At 11:00 pm, radio operator Phillips was rushing to send passenger messages as the ship moved out of the range of a radio receiver in Cape Race, Newfoundland. Repeatedly interrupted by ice reports from the SS Californian and failing to grasp the significance of the reports, Phillips angrily told the SS Californian to cease transmissions: “Shut up! Shut up! I’m working Cape Race.” In response, the SS Californian’s radio operator, Cyril Evans, turn off its radio for the night. The Californian was the only ship close enough to the Titanic to rescue passengers in the two-hour window between striking the iceberg and sinking.
Factor #4: Lack of Crisis Response Plan
Before sailing, Captain Edward Jones Smith was transferred from the RMS Olympic to her sister ship, the Titanic. He was known as “the millionaires’ captain” since the likes of JP Morgan and Guggenheim wanted to sail with him. On that fateful night, Captain Smith had plotted a southerly course but changed direction from southwest to west around 5:00 pm, assuming they were far enough south to avoid the reported ice region. They remained at full speed, believing he was navigating away from the danger. Three hours later, he retired for the night, leaving officer Lightoller as an officer on watch.
As the Titanic approached her fatal collision, Reginald Lee and Frederick Fleet were stationed in the two lookouts, crow’s nest, about 100 feet above the water line—the same height as the iceberg. Temperatures were near freezing, but the Atlantic was calm. One survivor later wrote, “the sea was like glass, so smooth the stars were reflected.” Given the meteorological conditions, potential icebergs were extremely difficult to make from a distance. At 11:30 pm, the Fleet spotted the iceberg in the Titanic’s path. He rang the lookout bell and telephoned the bridge, “Iceberg, right ahead!”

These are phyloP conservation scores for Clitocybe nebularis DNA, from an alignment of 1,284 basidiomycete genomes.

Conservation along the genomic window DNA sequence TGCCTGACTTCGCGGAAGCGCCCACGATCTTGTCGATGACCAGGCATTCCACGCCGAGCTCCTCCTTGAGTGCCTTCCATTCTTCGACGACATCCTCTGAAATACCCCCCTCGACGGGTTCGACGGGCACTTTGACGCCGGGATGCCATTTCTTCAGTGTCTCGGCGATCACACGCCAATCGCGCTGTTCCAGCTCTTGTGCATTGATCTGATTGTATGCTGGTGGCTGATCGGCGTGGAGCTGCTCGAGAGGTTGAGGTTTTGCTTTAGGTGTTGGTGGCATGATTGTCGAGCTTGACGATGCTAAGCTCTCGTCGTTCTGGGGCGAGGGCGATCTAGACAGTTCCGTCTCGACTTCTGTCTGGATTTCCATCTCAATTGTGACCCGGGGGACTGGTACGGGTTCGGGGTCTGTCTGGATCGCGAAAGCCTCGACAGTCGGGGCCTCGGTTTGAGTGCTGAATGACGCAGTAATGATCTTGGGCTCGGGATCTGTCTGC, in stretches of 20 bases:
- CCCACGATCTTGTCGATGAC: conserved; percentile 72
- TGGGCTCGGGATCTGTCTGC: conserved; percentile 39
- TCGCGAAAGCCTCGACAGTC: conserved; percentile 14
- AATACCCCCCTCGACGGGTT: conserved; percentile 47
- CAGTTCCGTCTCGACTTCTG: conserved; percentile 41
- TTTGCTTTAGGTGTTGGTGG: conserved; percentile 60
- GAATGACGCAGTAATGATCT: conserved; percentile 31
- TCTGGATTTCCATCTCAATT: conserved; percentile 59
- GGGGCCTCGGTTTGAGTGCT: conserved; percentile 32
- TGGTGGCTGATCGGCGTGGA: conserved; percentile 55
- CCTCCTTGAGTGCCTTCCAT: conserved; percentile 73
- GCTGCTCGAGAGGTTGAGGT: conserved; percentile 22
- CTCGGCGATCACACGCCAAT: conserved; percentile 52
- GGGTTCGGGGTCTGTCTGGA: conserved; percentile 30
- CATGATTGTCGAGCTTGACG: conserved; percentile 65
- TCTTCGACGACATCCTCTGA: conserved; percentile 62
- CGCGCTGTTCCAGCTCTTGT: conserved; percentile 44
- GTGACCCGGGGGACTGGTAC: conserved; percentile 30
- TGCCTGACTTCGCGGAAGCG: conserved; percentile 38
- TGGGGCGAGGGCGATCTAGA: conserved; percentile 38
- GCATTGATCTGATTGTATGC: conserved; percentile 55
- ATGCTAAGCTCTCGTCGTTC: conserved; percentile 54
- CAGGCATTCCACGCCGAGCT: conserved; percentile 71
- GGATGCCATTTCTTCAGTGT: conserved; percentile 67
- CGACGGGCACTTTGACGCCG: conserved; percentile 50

When the lookouts rang the alarm bell, Lightoller ordered engines reversed and turned away from the iceberg. Confusion over direction orders (changed recently from old tiller navigated ships) and the reversing of engines only hindered the eclectic rudder’s ability to turn the massive ship in time to avoid a collision. When the captain returns to the bridge, he orders the engines to stop to assess the damage. Recognizing the rapid on-take of water, he ordered bulkhead doors closed, trapping 500 crews in the watertight compartments below decks, ultimately sentencing them to death.
Factor #5: Convenience
Cybersecurity policies and controls are often seen as opposite ends of a spectrum, with convenience paying the price for enhanced security and vice versa. In the case of the Titanic, a significant compromise was made by the Chairman of the White Star Line to accommodate one of the Titanic’s most iconic features.
The hull of the Titanic was divided into sixteen watertight compartments to E deck, 11 feet above the waterline. The bulkheads were not sealed at the top because that would cause significant inconvenience to passengers traversing the ship. The watertight compartments stopped at E deck to accommodate the Grand Staircase. The iconic staircase that graced Edwardian celebrities and was immortalized by Kate Winslet as Rose in James Cameron’s epic movie Titanic (1997), in no small part, added to the ship’s rapid sinking.